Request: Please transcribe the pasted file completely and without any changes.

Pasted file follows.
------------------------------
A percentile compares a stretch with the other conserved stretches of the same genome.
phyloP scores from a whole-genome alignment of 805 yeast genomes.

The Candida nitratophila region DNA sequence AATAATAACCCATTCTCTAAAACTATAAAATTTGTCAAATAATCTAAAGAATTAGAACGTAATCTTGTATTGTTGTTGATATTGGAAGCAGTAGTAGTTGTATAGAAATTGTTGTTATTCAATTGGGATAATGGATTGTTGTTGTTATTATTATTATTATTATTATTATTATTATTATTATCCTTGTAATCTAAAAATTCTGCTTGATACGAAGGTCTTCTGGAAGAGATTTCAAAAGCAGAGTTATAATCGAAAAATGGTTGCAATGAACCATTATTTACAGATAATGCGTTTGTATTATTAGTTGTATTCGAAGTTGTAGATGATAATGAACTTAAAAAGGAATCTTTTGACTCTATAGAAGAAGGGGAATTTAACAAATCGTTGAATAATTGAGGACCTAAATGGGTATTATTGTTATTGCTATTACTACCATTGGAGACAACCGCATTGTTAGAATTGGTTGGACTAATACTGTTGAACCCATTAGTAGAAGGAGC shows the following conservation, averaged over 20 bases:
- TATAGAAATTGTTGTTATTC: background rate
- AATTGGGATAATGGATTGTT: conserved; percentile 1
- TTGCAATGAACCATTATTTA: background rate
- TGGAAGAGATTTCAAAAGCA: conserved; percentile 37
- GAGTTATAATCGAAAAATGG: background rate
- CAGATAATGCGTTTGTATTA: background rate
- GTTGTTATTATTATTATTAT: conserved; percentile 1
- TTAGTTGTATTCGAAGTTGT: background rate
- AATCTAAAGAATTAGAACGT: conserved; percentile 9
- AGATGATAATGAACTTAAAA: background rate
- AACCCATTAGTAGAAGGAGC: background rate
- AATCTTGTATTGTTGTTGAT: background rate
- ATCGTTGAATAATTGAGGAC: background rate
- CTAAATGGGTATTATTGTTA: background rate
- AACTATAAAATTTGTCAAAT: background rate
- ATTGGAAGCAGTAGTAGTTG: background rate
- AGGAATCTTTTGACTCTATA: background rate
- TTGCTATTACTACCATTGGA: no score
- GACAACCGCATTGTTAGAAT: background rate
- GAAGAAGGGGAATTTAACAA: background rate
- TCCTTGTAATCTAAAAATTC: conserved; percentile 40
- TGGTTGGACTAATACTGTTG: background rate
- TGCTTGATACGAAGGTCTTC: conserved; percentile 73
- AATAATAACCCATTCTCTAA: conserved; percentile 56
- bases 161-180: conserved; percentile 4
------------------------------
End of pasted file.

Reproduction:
A percentile compares a stretch with the other conserved stretches of the same genome.
phyloP scores from a whole-genome alignment of 805 yeast genomes.

The Candida nitratophila region DNA sequence AATAATAACCCATTCTCTAAAACTATAAAATTTGTCAAATAATCTAAAGAATTAGAACGTAATCTTGTATTGTTGTTGATATTGGAAGCAGTAGTAGTTGTATAGAAATTGTTGTTATTCAATTGGGATAATGGATTGTTGTTGTTATTATTATTATTATTATTATTATTATTATTATTATCCTTGTAATCTAAAAATTCTGCTTGATACGAAGGTCTTCTGGAAGAGATTTCAAAAGCAGAGTTATAATCGAAAAATGGTTGCAATGAACCATTATTTACAGATAATGCGTTTGTATTATTAGTTGTATTCGAAGTTGTAGATGATAATGAACTTAAAAAGGAATCTTTTGACTCTATAGAAGAAGGGGAATTTAACAAATCGTTGAATAATTGAGGACCTAAATGGGTATTATTGTTATTGCTATTACTACCATTGGAGACAACCGCATTGTTAGAATTGGTTGGACTAATACTGTTGAACCCATTAGTAGAAGGAGC shows the following conservation, averaged over 20 bases:
- TATAGAAATTGTTGTTATTC: background rate
- AATTGGGATAATGGATTGTT: conserved; percentile 1
- TTGCAATGAACCATTATTTA: background rate
- TGGAAGAGATTTCAAAAGCA: conserved; percentile 37
- GAGTTATAATCGAAAAATGG: background rate
- CAGATAATGCGTTTGTATTA: background rate
- GTTGTTATTATTATTATTAT: conserved; percentile 1
- TTAGTTGTATTCGAAGTTGT: background rate
- AATCTAAAGAATTAGAACGT: conserved; percentile 9
- AGATGATAATGAACTTAAAA: background rate
- AACCCATTAGTAGAAGGAGC: background rate
- AATCTTGTATTGTTGTTGAT: background rate
- ATCGTTGAATAATTGAGGAC: background rate
- CTAAATGGGTATTATTGTTA: background rate
- AACTATAAAATTTGTCAAAT: background rate
- ATTGGAAGCAGTAGTAGTTG: background rate
- AGGAATCTTTTGACTCTATA: background rate
- TTGCTATTACTACCATTGGA: no score
- GACAACCGCATTGTTAGAAT: background rate
- GAAGAAGGGGAATTTAACAA: background rate
- TCCTTGTAATCTAAAAATTC: conserved; percentile 40
- TGGTTGGACTAATACTGTTG: background rate
- TGCTTGATACGAAGGTCTTC: conserved; percentile 73
- AATAATAACCCATTCTCTAA: conserved; percentile 56
- bases 161-180: conserved; percentile 4